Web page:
100%

Scanned image of the page. Keyboard directions: use + to zoom in, - to zoom out, arrow keys to pan inside the viewer.

Page Options

Download this Issue

Share

Something wrong?

Something wrong with this page? Report problem.

Rights / Permissions

This collection, digitized in collaboration with the Michigan Daily and the Board for Student Publications, contains materials that are protected by copyright law. Access to these materials is provided for non-profit educational and research purposes. If you use an item from this collection, it is your responsibility to consider the work's copyright status and obtain any required permission.

February 01, 1975 - Image 3

Resource type:
Text
Publication:
The Michigan Daily, 1975-02-01

Disclaimer: Computer generated plain text may have errors. Read more about this.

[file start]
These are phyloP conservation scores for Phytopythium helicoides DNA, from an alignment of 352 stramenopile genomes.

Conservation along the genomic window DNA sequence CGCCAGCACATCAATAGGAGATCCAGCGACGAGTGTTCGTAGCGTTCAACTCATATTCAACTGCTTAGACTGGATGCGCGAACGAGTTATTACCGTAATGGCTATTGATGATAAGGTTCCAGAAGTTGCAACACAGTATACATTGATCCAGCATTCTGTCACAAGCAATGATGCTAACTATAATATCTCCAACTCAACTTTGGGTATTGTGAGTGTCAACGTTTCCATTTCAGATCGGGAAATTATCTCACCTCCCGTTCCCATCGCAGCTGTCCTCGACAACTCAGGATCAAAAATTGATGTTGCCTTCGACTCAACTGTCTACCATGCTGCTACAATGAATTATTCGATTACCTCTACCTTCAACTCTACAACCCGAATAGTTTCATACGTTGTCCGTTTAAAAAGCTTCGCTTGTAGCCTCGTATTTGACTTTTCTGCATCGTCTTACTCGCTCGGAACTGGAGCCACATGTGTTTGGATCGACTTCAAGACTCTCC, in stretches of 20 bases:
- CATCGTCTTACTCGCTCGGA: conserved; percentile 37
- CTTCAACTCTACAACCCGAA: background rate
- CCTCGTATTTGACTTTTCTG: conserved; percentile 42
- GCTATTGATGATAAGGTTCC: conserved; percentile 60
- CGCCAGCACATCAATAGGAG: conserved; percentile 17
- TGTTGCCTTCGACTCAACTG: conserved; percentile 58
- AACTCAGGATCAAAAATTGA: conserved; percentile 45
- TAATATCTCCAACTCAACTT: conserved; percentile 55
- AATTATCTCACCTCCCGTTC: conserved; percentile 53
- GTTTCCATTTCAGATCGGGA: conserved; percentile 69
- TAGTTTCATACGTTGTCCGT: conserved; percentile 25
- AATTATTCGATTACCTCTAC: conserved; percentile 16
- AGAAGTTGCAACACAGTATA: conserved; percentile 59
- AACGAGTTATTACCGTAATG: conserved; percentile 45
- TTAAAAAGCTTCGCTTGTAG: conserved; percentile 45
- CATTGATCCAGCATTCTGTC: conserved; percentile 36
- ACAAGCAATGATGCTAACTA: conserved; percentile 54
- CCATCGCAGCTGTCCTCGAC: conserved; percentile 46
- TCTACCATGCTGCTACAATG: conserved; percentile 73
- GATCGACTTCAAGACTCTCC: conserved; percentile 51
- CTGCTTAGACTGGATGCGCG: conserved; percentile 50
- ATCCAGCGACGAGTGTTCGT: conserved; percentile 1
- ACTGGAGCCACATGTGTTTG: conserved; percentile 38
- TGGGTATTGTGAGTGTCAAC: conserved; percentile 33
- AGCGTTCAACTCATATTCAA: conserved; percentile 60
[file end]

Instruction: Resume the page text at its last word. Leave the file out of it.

Saturday, February 1, 1975

THE MICHIGAN DAILY

Page Three

Saturday, February 1, 1975 THE MICHIGAN DAILY F'age Three

New SALT
talks begIn
GENEVA, Switzerland (A') - United States and Soviet offic-
ials met yesterday to start writing a treaty based on the summit
agreement of President Ford and party chief Leonid Breshnev
to limit offensive nuclear weapons.
The Nov. 23 Vladivostok accord pledges each power to limit
its total number of intercontinental ballistic missiles, submarine-
launched missiles and heavy bombers to 2,400 and equip no more
than 1,320 missiles with multiple warheads.
ALEXIS JOHNSON, U. S. ambassador at large, and Soviet
Deputy Foreign Minister Vladimir Semonov met for 80 minutes
at the Soviet mission to begin the negotiations expected to end
in a second strategic arms limitation treaty to be known as SALT
II.
The first SALT treaty was signed in Moscow by Brezhnev
and then President Richard M. Nixon in 1972.
The main points to be worked out in the current talks are
" the precise types of missiles
and bombers to be included un-
der the Vladivostok ceilings and